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The Driver Was in a Borrowed Car. Where Do I File My Accident Claim?

Oklahoma is an at-fault state for car accidents. That means the person who caused the collision may be liable for damages you sustained. You can file a claim with the other driver’s insurance to pursue compensation. But what about situations where someone’s in a borrowed car, and they are responsible for the crash? Do you seek financial recovery from the borrower’s or vehicle owner’s insurance?

Where you file your claim will depend on the details. Most often, these matters are settled with the vehicle owner’s insurance. However, some circumstances exist where you may need to pursue compensation from the borrower’s insurance or the borrower themselves.

Regardless of which insurance policy applies to your accident case, you must prove fault to get the money you need for expenses and losses resulting from the collision. These are complicated matters typically requiring the assistance of a knowledgeable and experienced personal injury attorney.

Our team at the Law Offices of Keith J. Nedwick, P.C. can help with your Norman case. Schedule a free consultation by contacting us at (866) 590-8173.

What Car Insurance Covers?

Anyone who owns a car in Oklahoma must have the vehicle covered by insurance.

The law requires that people carry liability coverage for a minimum of:

  • $25,000 bodily injury per person
  • $50,000 bodily injury per accident (more than one person injured)
  • $25,000 property damage

If someone caused your motor vehicle accident, they are responsible for the damages you incurred. Damages include medical bills, pain/suffering, and vehicle repair expenses.

Generally, it’s not the vehicle owner who compensates you after the accident. It’s their insurance carrier. You file a third-party claim with the insurance company. It pays you for the damages you suffered up to the policy limits, provided that the insured is found to be at fault.

In cases involving a borrowed vehicle, whether you file your claim with the vehicle owner’s insurance or the borrower’s (the person responsible for the accident) depends on several factors.

Filing a Claim with the Vehicle Owner’s Insurance

Car insurance is purchased for the vehicle, not the owner. Thus, coverage follows the car.

If you are in an accident caused by someone who borrowed another person’s car (with permission), you would file a claim with the vehicle owner’s insurance, not the at-fault party. This is true even if the borrower has their own insurance coverage.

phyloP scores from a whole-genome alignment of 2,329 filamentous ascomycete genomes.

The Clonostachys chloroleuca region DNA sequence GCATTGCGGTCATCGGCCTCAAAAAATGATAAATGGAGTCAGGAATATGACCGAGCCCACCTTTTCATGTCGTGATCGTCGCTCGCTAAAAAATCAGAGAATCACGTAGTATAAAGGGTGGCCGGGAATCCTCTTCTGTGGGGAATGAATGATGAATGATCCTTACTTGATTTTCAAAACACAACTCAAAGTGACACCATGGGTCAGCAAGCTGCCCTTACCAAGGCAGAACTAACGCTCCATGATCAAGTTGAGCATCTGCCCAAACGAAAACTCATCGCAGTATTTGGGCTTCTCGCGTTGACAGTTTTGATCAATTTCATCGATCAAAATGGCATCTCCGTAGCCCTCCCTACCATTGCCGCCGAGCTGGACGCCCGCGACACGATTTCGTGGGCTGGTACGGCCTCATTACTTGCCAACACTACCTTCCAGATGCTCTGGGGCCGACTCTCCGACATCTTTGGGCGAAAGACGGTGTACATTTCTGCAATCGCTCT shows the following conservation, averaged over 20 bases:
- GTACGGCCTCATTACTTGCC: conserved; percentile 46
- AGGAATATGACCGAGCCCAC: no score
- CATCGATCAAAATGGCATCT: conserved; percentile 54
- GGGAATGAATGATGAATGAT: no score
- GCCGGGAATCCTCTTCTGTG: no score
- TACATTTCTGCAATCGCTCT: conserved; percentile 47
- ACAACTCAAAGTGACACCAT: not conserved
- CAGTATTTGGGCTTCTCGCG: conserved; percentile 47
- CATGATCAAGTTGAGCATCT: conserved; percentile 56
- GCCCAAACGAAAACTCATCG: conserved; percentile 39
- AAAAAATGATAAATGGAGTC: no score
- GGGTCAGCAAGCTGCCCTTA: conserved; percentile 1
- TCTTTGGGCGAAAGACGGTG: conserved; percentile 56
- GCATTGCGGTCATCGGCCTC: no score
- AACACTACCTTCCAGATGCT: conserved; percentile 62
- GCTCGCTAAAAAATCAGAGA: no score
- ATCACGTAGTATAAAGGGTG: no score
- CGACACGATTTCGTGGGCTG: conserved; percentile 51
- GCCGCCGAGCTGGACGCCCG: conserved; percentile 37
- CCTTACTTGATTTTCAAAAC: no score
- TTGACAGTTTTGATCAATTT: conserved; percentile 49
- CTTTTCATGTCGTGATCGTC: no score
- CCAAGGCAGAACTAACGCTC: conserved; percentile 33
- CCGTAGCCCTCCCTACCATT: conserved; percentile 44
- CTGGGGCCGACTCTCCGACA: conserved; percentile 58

Of course, the specific language of the vehicle owner’s policy may affect the process you go through to seek compensation.

Filing a Claim with the Borrower’s Insurance

Depending on the situation, the vehicle borrower or their insurance carrier may be on the hook for damages they caused in an accident.

You may need to file a claim or lawsuit against the borrower if:

  • Damages exceed the vehicle owner’s policy limits. Many drivers buy the minimum liability coverage for their cars. However, it’s not always enough to cover the total losses and expenses resulting from an accident. If someone were driving a borrowed car and caused a crash, the vehicle owner’s insurance would kick in first. But if damages go above the policy limits, you can file a claim with the borrower’s insurance. If the borrower is uninsured, you may need to file a personal injury lawsuit to recover any outstanding amount.
  • Vehicle owner didn’t have insurance. Although Oklahoma law requires car owners to purchase at least minimum liability insurance, not all do. If the vehicle owner didn’t have insurance, but the borrower did, their policy should cover damages.
  • Borrower didn’t have permission to use the car. The borrower might not have asked the vehicle owner before taking the vehicle. Generally, in cases involving non-permissive use, the borrower is liable for costs. You may seek financial recovery by filing a claim with the borrower’s insurance or a lawsuit against the borrower.
  • Borrower listed as an excluded driver. The vehicle owner might have explicitly stated in their policy that a specific person is not entitled to use their car. If the excluded individual drives the vehicle regardless, the owner’s insurance would not cover damages.

How to Seek Compensation

As with any other car accident case, when a collision occurs with a borrowed vehicle, you must prove that the other party was at fault before obtaining financial recovery. Establishing responsibility requires that you demonstrate that the borrower’s negligence was the cause of your collision.

Therefore, it is critical that you:

  • Exchange information with the other driver,
  • Call emergency services,
  • Get medical attention, and
  • Fully document the accident scene.

Have an Attorney Help with Your Case

When pursuing just compensation after an accident, you must ensure that you submit your claim to the right place. You must also clearly and compellingly present your arguments that you are entitled to financial recovery. Because of the complexities involved in these matters, it is beneficial to enlist the assistance of a lawyer.

At Law Offices of Keith J. Nedwick, P.C., we work diligently to seek justice for our clients in Norman. Speak with a member of our team by calling (866) 590-8173 or submitting an online contact form.